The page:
Originally released in Europe, Willard Grant Conspiracy’s sixth album, Let It Roll finally finds a domestic release for leader Robert Fisher’s weary baritone and frightening tales of probity.

Fisher’s relative anonymity stateside probably has a lot to do with the fact that he can be a challenging listen, and with ten songs clocking in at over an hour, Let It Roll is one tortuous record.

With somber visions and a voice that echoes late-period Nick Cave, Willard Grant Conspiracy is very much a thinking man’s Americana, providing listeners who don’t possess a modicum of patience little incentive to explore. But like some of those big-ass books still sitting on your shelf that appear too intimidating to start, Let It Roll can be an enjoyable read if you manage to find the time to sit down with it.

Starting with “From A Distant Shore”, a first-person account of a soldier preparing for battle overseas, Fisher wisely chooses to accompany the tale with a metaphoric trumpet and haunting violin. The subject matter is far from a pleasant one and it foreshadows some of the weighty themes that W.G.C. examines throughout the rest of the album.

The title track, one of the lengthiest songs on the disc, starts with three minutes of passionate guitar and violin turbulence before Fisher sets foot behind the mic with an equally intense murder ballad. By seven minutes, he’s defiantly yelling on his way to the gallows “There’s nothing to dying more than a ropes last whisper,” to the point where his voice has grown hoarse. Powerful stuff.

“Breach,” the second track to clock in at over nine minutes, strolls along like a last-call conversation, which can be either a provocation or pleasure depending on your own state of inebriation.

The liquor seems to flow again with W.G.C.’s cover of Dylan’s “Ballad Of A Thin Man.” Fisher gradually builds up Bobby’s ominous verses until he’s rasping the lyrics while guitarist Jason Victor creates some gruff six string verbalization of his own.

There are parts of Let It Roll which recall Dream Syndicate’s stunning The Medicine Show for good reason: Steve Wynn joins W.G.C.’s collective approach as a co-songwriter for the song “Flying Low” and backing vocalist. I’m sure the collaboration came from a feeling of mutual respect for one another and Fisher has found a great frame of reference in his own attempt at creating a commanding record.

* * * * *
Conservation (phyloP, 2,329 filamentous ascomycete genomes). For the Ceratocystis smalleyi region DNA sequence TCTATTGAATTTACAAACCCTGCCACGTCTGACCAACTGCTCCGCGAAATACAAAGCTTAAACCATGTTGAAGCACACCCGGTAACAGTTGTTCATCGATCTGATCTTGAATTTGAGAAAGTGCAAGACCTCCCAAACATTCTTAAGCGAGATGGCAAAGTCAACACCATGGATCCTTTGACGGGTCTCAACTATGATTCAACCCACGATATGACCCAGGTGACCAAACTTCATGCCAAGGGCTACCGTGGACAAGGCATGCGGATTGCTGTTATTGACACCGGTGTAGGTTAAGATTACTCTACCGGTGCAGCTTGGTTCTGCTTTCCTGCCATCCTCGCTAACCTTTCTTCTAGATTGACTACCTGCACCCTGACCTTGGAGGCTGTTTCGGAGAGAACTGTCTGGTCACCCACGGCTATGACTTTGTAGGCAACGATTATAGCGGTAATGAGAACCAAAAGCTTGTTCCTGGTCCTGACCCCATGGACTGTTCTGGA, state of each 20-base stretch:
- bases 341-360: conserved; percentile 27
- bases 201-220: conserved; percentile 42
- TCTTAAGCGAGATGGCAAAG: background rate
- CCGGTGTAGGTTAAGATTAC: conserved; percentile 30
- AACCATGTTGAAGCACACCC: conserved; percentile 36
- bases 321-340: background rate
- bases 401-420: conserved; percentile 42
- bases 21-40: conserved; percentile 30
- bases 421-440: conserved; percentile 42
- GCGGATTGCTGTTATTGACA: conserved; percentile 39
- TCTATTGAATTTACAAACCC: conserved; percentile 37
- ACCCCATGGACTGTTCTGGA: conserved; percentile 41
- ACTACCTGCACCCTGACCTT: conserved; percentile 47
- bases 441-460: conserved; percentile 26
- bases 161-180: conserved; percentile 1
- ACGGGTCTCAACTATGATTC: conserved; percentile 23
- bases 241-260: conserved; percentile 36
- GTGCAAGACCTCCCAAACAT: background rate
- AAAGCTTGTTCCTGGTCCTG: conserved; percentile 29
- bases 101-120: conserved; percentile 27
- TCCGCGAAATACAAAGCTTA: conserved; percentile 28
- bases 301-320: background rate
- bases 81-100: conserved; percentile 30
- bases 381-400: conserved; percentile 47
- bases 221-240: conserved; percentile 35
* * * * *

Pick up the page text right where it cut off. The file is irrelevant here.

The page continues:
As imposing as it strives to be, the unfastened quality of the performances oftentimes makes it seem too convoluted to receive the attention it deserves. But for those that can find the time to embrace it, Let It Roll turns out to be one helluva read.

"Boston-based music group Willard Grant Conspiracy sure knows how to make a music critic's job tough. Whereas most bands can be blithely described with a few words, WGC practically requires a new genre tag. Stylistically, it's got strong folk-rock and rootsy overtones but isn't exactly Americana. Instead, WGC couches the disquieting angst of Nick Cave and Leonard Cohen in the baroque-like elegance of Belle & Sebastian at their most melancholic. Lead singer Robert Fisher's smooth, contemplative baritone has a winning straightforwardness mingled with world-weariness and suspicion. On the ditty "Flying Low," he croons, "And I dreamed I saw the angels flying low/They encompass all that's good, or so I'm told." The album is lent orchestral savor by the regal-sounding violin/viola of Josh Hillman and the yearning trumpet of guest Dennis Cronin. Rendering Roll more cathartic than depressing is WGC's occasional forays into wrenching rockin' dissonance a la Roxy Music and John Cale-era Velvet Underground. Dylan fans may not like the droll, thundering rendition of his "Ballad of a Thin Man." With WGC, it appears that glum is good."


01. From A Distant Shore
02. Let It Roll
03. Dance With Me
04. Skeleton
05. Flying Low
06. Breach
07. Crush
08. Mary Of The Angels
09. Ballad Of A Thin Man
10. Lady Of The Snowline



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